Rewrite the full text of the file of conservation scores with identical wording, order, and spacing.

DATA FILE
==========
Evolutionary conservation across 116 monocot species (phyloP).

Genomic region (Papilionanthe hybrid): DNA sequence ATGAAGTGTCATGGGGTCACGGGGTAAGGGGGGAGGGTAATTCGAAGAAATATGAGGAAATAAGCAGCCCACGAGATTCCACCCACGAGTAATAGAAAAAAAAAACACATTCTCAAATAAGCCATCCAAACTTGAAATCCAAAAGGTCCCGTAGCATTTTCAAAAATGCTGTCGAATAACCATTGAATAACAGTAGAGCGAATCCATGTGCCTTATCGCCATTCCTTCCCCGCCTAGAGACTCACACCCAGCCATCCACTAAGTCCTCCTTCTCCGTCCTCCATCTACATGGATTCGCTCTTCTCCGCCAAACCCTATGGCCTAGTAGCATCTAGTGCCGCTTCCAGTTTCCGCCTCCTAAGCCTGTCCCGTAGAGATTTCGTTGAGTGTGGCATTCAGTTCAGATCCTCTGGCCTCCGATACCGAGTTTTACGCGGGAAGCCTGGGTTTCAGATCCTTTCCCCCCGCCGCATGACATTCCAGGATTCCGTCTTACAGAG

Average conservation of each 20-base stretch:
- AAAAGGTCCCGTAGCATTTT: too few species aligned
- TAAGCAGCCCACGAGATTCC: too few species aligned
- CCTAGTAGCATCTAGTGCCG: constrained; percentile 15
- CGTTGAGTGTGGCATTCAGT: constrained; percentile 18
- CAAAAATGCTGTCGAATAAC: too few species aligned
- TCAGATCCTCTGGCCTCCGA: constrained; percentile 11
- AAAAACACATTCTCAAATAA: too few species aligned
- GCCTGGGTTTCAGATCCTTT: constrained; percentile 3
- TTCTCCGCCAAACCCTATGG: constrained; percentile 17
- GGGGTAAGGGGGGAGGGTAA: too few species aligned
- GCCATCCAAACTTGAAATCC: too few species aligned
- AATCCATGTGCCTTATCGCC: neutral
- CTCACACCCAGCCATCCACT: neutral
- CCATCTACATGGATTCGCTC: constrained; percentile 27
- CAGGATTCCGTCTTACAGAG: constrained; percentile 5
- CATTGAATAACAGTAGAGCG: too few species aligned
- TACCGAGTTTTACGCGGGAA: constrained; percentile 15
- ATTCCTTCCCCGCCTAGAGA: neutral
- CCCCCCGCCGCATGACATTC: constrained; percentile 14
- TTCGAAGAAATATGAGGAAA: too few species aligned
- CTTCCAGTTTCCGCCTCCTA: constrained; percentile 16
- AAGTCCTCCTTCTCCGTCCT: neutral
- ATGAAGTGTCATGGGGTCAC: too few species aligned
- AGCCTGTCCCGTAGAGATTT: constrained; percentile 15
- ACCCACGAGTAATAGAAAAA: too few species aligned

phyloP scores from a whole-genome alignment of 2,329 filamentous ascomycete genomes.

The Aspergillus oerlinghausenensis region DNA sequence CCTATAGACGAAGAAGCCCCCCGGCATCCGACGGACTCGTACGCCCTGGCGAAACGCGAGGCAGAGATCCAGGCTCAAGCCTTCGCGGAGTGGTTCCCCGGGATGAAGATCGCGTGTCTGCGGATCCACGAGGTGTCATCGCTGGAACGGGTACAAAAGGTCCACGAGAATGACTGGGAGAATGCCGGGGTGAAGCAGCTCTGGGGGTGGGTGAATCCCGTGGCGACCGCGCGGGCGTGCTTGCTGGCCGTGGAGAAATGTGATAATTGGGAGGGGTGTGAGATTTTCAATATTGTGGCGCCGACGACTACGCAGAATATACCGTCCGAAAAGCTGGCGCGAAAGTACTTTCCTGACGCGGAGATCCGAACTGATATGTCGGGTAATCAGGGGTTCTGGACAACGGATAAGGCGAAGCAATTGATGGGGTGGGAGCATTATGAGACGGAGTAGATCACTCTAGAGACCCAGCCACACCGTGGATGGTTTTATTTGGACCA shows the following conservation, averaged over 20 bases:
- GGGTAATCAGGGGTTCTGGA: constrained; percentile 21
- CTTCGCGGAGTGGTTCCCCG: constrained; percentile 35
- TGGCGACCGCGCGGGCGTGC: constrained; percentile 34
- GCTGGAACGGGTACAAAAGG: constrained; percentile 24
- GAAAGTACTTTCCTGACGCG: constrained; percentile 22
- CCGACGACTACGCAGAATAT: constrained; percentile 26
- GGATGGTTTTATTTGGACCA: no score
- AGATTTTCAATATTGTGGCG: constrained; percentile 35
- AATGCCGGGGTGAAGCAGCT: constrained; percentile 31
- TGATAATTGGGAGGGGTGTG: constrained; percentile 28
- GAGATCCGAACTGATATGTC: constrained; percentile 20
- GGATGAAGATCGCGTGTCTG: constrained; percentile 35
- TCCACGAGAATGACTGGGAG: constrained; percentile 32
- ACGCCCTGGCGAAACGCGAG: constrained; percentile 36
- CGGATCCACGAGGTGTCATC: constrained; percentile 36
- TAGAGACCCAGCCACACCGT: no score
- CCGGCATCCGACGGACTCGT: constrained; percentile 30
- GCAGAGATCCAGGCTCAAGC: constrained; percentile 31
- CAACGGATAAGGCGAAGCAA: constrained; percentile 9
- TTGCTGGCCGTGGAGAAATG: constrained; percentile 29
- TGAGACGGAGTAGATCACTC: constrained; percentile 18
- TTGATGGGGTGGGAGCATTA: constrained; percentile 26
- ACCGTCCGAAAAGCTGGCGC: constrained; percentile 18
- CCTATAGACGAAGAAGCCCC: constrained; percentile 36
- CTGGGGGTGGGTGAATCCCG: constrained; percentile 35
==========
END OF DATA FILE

Evolutionary conservation across 116 monocot species (phyloP).

Genomic region (Papilionanthe hybrid): DNA sequence ATGAAGTGTCATGGGGTCACGGGGTAAGGGGGGAGGGTAATTCGAAGAAATATGAGGAAATAAGCAGCCCACGAGATTCCACCCACGAGTAATAGAAAAAAAAAACACATTCTCAAATAAGCCATCCAAACTTGAAATCCAAAAGGTCCCGTAGCATTTTCAAAAATGCTGTCGAATAACCATTGAATAACAGTAGAGCGAATCCATGTGCCTTATCGCCATTCCTTCCCCGCCTAGAGACTCACACCCAGCCATCCACTAAGTCCTCCTTCTCCGTCCTCCATCTACATGGATTCGCTCTTCTCCGCCAAACCCTATGGCCTAGTAGCATCTAGTGCCGCTTCCAGTTTCCGCCTCCTAAGCCTGTCCCGTAGAGATTTCGTTGAGTGTGGCATTCAGTTCAGATCCTCTGGCCTCCGATACCGAGTTTTACGCGGGAAGCCTGGGTTTCAGATCCTTTCCCCCCGCCGCATGACATTCCAGGATTCCGTCTTACAGAG

Average conservation of each 20-base stretch:
- AAAAGGTCCCGTAGCATTTT: too few species aligned
- TAAGCAGCCCACGAGATTCC: too few species aligned
- CCTAGTAGCATCTAGTGCCG: constrained; percentile 15
- CGTTGAGTGTGGCATTCAGT: constrained; percentile 18
- CAAAAATGCTGTCGAATAAC: too few species aligned
- TCAGATCCTCTGGCCTCCGA: constrained; percentile 11
- AAAAACACATTCTCAAATAA: too few species aligned
- GCCTGGGTTTCAGATCCTTT: constrained; percentile 3
- TTCTCCGCCAAACCCTATGG: constrained; percentile 17
- GGGGTAAGGGGGGAGGGTAA: too few species aligned
- GCCATCCAAACTTGAAATCC: too few species aligned
- AATCCATGTGCCTTATCGCC: neutral
- CTCACACCCAGCCATCCACT: neutral
- CCATCTACATGGATTCGCTC: constrained; percentile 27
- CAGGATTCCGTCTTACAGAG: constrained; percentile 5
- CATTGAATAACAGTAGAGCG: too few species aligned
- TACCGAGTTTTACGCGGGAA: constrained; percentile 15
- ATTCCTTCCCCGCCTAGAGA: neutral
- CCCCCCGCCGCATGACATTC: constrained; percentile 14
- TTCGAAGAAATATGAGGAAA: too few species aligned
- CTTCCAGTTTCCGCCTCCTA: constrained; percentile 16
- AAGTCCTCCTTCTCCGTCCT: neutral
- ATGAAGTGTCATGGGGTCAC: too few species aligned
- AGCCTGTCCCGTAGAGATTT: constrained; percentile 15
- ACCCACGAGTAATAGAAAAA: too few species aligned

phyloP scores from a whole-genome alignment of 2,329 filamentous ascomycete genomes.

The Aspergillus oerlinghausenensis region DNA sequence CCTATAGACGAAGAAGCCCCCCGGCATCCGACGGACTCGTACGCCCTGGCGAAACGCGAGGCAGAGATCCAGGCTCAAGCCTTCGCGGAGTGGTTCCCCGGGATGAAGATCGCGTGTCTGCGGATCCACGAGGTGTCATCGCTGGAACGGGTACAAAAGGTCCACGAGAATGACTGGGAGAATGCCGGGGTGAAGCAGCTCTGGGGGTGGGTGAATCCCGTGGCGACCGCGCGGGCGTGCTTGCTGGCCGTGGAGAAATGTGATAATTGGGAGGGGTGTGAGATTTTCAATATTGTGGCGCCGACGACTACGCAGAATATACCGTCCGAAAAGCTGGCGCGAAAGTACTTTCCTGACGCGGAGATCCGAACTGATATGTCGGGTAATCAGGGGTTCTGGACAACGGATAAGGCGAAGCAATTGATGGGGTGGGAGCATTATGAGACGGAGTAGATCACTCTAGAGACCCAGCCACACCGTGGATGGTTTTATTTGGACCA shows the following conservation, averaged over 20 bases:
- GGGTAATCAGGGGTTCTGGA: constrained; percentile 21
- CTTCGCGGAGTGGTTCCCCG: constrained; percentile 35
- TGGCGACCGCGCGGGCGTGC: constrained; percentile 34
- GCTGGAACGGGTACAAAAGG: constrained; percentile 24
- GAAAGTACTTTCCTGACGCG: constrained; percentile 22
- CCGACGACTACGCAGAATAT: constrained; percentile 26
- GGATGGTTTTATTTGGACCA: no score
- AGATTTTCAATATTGTGGCG: constrained; percentile 35
- AATGCCGGGGTGAAGCAGCT: constrained; percentile 31
- TGATAATTGGGAGGGGTGTG: constrained; percentile 28
- GAGATCCGAACTGATATGTC: constrained; percentile 20
- GGATGAAGATCGCGTGTCTG: constrained; percentile 35
- TCCACGAGAATGACTGGGAG: constrained; percentile 32
- ACGCCCTGGCGAAACGCGAG: constrained; percentile 36
- CGGATCCACGAGGTGTCATC: constrained; percentile 36
- TAGAGACCCAGCCACACCGT: no score
- CCGGCATCCGACGGACTCGT: constrained; percentile 30
- GCAGAGATCCAGGCTCAAGC: constrained; percentile 31
- CAACGGATAAGGCGAAGCAA: constrained; percentile 9
- TTGCTGGCCGTGGAGAAATG: constrained; percentile 29
- TGAGACGGAGTAGATCACTC: constrained; percentile 18
- TTGATGGGGTGGGAGCATTA: constrained; percentile 26
- ACCGTCCGAAAAGCTGGCGC: constrained; percentile 18
- CCTATAGACGAAGAAGCCCC: constrained; percentile 36
- CTGGGGGTGGGTGAATCCCG: constrained; percentile 35